Plague vaccine is a vaccine used against Yersinia pestis. Killed bacteria have been used since 1890 but are less effective against pneumonic plague so that recently live vaccines of an attenuated type and recombination protein vaccines have been developed to prevent the disease.
|Target disease||Yersinia pestis|
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A plague vaccine is used for an induction of active specific immunity in a susceptible organism to plague by means of administration an antigenic material (a vaccine) via a variety of routes to people at risk of contracting any clinical form of plague. This method is known as plague immunization. There is strong evidence for the efficacy of administration of some plague vaccines in preventing or ameliorating the effects of a variety of clinical forms of infection by Yersinia pestis. Plague immunization also encompasses incurring state of passive specific immunity to plague in a susceptible organism after administration of a plague serum or plague immunological in people with an immediate risk of developing the disease.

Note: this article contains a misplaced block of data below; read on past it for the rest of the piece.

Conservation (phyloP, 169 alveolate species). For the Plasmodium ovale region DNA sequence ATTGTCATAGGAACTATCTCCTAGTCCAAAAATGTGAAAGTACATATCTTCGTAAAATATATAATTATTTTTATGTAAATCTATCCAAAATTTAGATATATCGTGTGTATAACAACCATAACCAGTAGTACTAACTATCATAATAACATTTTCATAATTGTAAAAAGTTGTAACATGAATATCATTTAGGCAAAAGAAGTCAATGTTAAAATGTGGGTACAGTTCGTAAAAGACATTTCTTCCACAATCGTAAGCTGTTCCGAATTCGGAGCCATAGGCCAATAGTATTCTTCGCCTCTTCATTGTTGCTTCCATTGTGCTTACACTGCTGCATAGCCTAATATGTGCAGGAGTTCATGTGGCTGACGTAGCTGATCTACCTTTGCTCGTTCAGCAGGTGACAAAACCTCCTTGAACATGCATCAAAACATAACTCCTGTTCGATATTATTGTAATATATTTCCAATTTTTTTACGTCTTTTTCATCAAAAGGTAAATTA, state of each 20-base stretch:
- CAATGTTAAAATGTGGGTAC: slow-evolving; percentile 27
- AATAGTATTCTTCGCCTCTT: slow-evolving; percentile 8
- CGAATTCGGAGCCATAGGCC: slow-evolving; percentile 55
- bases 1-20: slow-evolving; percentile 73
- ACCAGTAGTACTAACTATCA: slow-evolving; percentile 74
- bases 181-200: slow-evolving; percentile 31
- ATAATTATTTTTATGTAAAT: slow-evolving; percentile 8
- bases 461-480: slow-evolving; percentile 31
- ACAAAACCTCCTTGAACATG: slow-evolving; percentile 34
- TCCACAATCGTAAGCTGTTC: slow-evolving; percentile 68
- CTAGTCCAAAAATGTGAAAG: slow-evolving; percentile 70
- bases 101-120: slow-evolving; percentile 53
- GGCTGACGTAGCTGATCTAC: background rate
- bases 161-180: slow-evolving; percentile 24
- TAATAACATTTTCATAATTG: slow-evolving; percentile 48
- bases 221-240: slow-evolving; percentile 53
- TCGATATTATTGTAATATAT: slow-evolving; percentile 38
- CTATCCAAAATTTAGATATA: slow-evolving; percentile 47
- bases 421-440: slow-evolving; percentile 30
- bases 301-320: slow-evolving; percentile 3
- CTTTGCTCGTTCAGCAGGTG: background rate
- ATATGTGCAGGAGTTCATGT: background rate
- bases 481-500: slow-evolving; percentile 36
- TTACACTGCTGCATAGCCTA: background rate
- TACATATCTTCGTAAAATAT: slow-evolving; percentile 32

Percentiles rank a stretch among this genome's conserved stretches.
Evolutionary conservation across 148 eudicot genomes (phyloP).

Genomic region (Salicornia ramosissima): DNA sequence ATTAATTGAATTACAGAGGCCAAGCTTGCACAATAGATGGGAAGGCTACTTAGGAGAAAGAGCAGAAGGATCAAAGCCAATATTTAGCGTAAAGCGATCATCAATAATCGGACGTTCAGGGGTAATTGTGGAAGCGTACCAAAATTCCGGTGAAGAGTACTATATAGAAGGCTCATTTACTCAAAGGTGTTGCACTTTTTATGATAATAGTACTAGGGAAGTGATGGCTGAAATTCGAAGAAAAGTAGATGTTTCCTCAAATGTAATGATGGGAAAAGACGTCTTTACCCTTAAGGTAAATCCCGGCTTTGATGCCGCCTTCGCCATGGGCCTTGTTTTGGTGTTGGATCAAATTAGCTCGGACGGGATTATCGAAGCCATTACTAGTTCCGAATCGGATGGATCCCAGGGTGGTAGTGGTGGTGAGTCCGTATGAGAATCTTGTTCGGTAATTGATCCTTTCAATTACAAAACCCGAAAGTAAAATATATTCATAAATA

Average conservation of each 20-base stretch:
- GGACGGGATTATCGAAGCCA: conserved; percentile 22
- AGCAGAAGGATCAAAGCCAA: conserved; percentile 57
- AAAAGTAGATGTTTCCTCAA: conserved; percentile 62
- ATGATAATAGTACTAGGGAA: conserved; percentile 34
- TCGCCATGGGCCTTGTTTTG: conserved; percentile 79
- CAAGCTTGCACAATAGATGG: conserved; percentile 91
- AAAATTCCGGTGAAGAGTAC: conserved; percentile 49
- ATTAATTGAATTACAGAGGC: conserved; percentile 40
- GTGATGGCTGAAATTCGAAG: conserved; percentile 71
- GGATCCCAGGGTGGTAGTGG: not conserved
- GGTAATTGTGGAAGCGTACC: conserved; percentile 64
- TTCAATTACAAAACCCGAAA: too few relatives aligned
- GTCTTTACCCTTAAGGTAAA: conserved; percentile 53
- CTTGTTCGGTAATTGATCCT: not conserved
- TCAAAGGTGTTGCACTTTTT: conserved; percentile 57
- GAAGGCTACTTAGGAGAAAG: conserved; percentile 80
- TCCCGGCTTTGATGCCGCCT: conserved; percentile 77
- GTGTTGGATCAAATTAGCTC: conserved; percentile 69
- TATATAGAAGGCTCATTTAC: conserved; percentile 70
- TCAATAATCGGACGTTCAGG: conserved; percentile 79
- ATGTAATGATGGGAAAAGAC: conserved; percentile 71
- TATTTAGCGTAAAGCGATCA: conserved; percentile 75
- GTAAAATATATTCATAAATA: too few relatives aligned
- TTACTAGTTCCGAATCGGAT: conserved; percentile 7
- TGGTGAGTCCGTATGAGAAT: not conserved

Many areas that are affected by plague in modern times are third world countries, and therefore cannot get accurate diagnosis or decent medical care for any sufferers of bubonic or pneumonic plague.
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- Plague+Vaccine at the US National Library of Medicine Medical Subject Headings (MeSH)
- Bubeck SS, Dube PH (September 2006). "Yersinia pestis CO92ΔyopH Is a Potent Live, Attenuated Plague Vaccine". Clin. Vaccine Immunol. 14 (9): 1235–8. doi:10.1128/CVI.00137-07. PMC 2043315. PMID 17652523.
- Jefferson T, Demicheli V, Pratt M (2000). "Vaccines for preventing plague". Cochrane Database Syst Rev (2): CD000976. doi:10.1002/14651858.CD000976. PMID 10796565.